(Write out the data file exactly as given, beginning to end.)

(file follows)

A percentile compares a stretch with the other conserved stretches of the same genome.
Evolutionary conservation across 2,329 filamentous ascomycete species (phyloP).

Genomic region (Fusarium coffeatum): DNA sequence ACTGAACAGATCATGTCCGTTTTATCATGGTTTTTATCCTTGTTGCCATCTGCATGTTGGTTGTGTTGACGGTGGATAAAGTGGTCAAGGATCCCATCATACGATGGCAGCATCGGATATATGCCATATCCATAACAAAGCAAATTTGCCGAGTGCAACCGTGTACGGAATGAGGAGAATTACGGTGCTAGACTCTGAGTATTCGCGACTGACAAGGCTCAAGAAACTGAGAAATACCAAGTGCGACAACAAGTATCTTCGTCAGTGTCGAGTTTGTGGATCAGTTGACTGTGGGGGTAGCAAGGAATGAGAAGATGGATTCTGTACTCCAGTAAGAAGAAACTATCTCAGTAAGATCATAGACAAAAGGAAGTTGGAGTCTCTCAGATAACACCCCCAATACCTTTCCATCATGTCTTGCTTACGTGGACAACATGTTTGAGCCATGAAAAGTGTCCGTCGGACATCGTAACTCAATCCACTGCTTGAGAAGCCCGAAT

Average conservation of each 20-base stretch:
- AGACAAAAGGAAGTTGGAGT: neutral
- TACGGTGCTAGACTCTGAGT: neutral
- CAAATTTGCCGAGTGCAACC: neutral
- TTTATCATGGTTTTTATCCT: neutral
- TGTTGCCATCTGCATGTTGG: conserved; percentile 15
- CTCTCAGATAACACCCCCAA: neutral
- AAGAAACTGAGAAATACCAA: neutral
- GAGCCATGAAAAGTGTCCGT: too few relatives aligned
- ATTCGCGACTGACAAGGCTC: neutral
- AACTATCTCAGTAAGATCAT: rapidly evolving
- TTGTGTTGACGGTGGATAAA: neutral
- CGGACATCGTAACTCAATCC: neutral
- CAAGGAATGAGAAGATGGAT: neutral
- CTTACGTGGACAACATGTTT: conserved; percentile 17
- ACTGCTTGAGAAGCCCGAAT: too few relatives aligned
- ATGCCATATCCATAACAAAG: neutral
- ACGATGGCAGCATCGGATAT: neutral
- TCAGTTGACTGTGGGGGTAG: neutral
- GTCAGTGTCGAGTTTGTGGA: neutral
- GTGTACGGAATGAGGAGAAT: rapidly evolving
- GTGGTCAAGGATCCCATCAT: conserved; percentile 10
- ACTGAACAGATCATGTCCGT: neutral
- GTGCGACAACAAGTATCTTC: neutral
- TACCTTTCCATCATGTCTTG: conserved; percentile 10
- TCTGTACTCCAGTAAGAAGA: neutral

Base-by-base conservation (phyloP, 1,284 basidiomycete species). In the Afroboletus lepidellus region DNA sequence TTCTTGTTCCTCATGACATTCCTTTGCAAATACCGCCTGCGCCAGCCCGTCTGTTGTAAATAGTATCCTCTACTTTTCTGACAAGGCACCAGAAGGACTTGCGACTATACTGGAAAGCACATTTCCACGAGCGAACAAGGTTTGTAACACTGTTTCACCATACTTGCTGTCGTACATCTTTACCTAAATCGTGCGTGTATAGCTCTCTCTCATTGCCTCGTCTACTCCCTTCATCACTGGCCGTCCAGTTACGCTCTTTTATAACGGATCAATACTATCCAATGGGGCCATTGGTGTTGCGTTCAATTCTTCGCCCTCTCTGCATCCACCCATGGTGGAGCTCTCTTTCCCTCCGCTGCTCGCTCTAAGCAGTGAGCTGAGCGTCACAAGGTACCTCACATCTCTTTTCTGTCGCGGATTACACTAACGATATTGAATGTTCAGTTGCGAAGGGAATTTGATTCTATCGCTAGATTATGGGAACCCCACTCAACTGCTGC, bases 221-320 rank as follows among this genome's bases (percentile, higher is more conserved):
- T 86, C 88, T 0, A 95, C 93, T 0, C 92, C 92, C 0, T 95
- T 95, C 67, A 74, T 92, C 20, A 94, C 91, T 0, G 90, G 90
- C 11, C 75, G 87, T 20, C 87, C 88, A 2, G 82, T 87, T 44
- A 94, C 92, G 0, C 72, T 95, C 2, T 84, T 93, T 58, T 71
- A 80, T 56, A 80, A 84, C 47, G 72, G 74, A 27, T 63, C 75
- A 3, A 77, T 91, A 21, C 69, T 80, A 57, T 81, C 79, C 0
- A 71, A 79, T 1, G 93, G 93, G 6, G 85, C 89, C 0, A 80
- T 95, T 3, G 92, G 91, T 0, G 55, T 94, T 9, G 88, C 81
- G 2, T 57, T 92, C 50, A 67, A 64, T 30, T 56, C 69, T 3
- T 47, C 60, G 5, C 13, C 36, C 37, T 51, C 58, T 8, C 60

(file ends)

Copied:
A percentile compares a stretch with the other conserved stretches of the same genome.
Evolutionary conservation across 2,329 filamentous ascomycete species (phyloP).

Genomic region (Fusarium coffeatum): DNA sequence ACTGAACAGATCATGTCCGTTTTATCATGGTTTTTATCCTTGTTGCCATCTGCATGTTGGTTGTGTTGACGGTGGATAAAGTGGTCAAGGATCCCATCATACGATGGCAGCATCGGATATATGCCATATCCATAACAAAGCAAATTTGCCGAGTGCAACCGTGTACGGAATGAGGAGAATTACGGTGCTAGACTCTGAGTATTCGCGACTGACAAGGCTCAAGAAACTGAGAAATACCAAGTGCGACAACAAGTATCTTCGTCAGTGTCGAGTTTGTGGATCAGTTGACTGTGGGGGTAGCAAGGAATGAGAAGATGGATTCTGTACTCCAGTAAGAAGAAACTATCTCAGTAAGATCATAGACAAAAGGAAGTTGGAGTCTCTCAGATAACACCCCCAATACCTTTCCATCATGTCTTGCTTACGTGGACAACATGTTTGAGCCATGAAAAGTGTCCGTCGGACATCGTAACTCAATCCACTGCTTGAGAAGCCCGAAT

Average conservation of each 20-base stretch:
- AGACAAAAGGAAGTTGGAGT: neutral
- TACGGTGCTAGACTCTGAGT: neutral
- CAAATTTGCCGAGTGCAACC: neutral
- TTTATCATGGTTTTTATCCT: neutral
- TGTTGCCATCTGCATGTTGG: conserved; percentile 15
- CTCTCAGATAACACCCCCAA: neutral
- AAGAAACTGAGAAATACCAA: neutral
- GAGCCATGAAAAGTGTCCGT: too few relatives aligned
- ATTCGCGACTGACAAGGCTC: neutral
- AACTATCTCAGTAAGATCAT: rapidly evolving
- TTGTGTTGACGGTGGATAAA: neutral
- CGGACATCGTAACTCAATCC: neutral
- CAAGGAATGAGAAGATGGAT: neutral
- CTTACGTGGACAACATGTTT: conserved; percentile 17
- ACTGCTTGAGAAGCCCGAAT: too few relatives aligned
- ATGCCATATCCATAACAAAG: neutral
- ACGATGGCAGCATCGGATAT: neutral
- TCAGTTGACTGTGGGGGTAG: neutral
- GTCAGTGTCGAGTTTGTGGA: neutral
- GTGTACGGAATGAGGAGAAT: rapidly evolving
- GTGGTCAAGGATCCCATCAT: conserved; percentile 10
- ACTGAACAGATCATGTCCGT: neutral
- GTGCGACAACAAGTATCTTC: neutral
- TACCTTTCCATCATGTCTTG: conserved; percentile 10
- TCTGTACTCCAGTAAGAAGA: neutral

Base-by-base conservation (phyloP, 1,284 basidiomycete species). In the Afroboletus lepidellus region DNA sequence TTCTTGTTCCTCATGACATTCCTTTGCAAATACCGCCTGCGCCAGCCCGTCTGTTGTAAATAGTATCCTCTACTTTTCTGACAAGGCACCAGAAGGACTTGCGACTATACTGGAAAGCACATTTCCACGAGCGAACAAGGTTTGTAACACTGTTTCACCATACTTGCTGTCGTACATCTTTACCTAAATCGTGCGTGTATAGCTCTCTCTCATTGCCTCGTCTACTCCCTTCATCACTGGCCGTCCAGTTACGCTCTTTTATAACGGATCAATACTATCCAATGGGGCCATTGGTGTTGCGTTCAATTCTTCGCCCTCTCTGCATCCACCCATGGTGGAGCTCTCTTTCCCTCCGCTGCTCGCTCTAAGCAGTGAGCTGAGCGTCACAAGGTACCTCACATCTCTTTTCTGTCGCGGATTACACTAACGATATTGAATGTTCAGTTGCGAAGGGAATTTGATTCTATCGCTAGATTATGGGAACCCCACTCAACTGCTGC, bases 221-320 rank as follows among this genome's bases (percentile, higher is more conserved):
- T 86, C 88, T 0, A 95, C 93, T 0, C 92, C 92, C 0, T 95
- T 95, C 67, A 74, T 92, C 20, A 94, C 91, T 0, G 90, G 90
- C 11, C 75, G 87, T 20, C 87, C 88, A 2, G 82, T 87, T 44
- A 94, C 92, G 0, C 72, T 95, C 2, T 84, T 93, T 58, T 71
- A 80, T 56, A 80, A 84, C 47, G 72, G 74, A 27, T 63, C 75
- A 3, A 77, T 91, A 21, C 69, T 80, A 57, T 81, C 79, C 0
- A 71, A 79, T 1, G 93, G 93, G 6, G 85, C 89, C 0, A 80
- T 95, T 3, G 92, G 91, T 0, G 55, T 94, T 9, G 88, C 81
- G 2, T 57, T 92, C 50, A 67, A 64, T 30, T 56, C 69, T 3
- T 47, C 60, G 5, C 13, C 36, C 37, T 51, C 58, T 8, C 60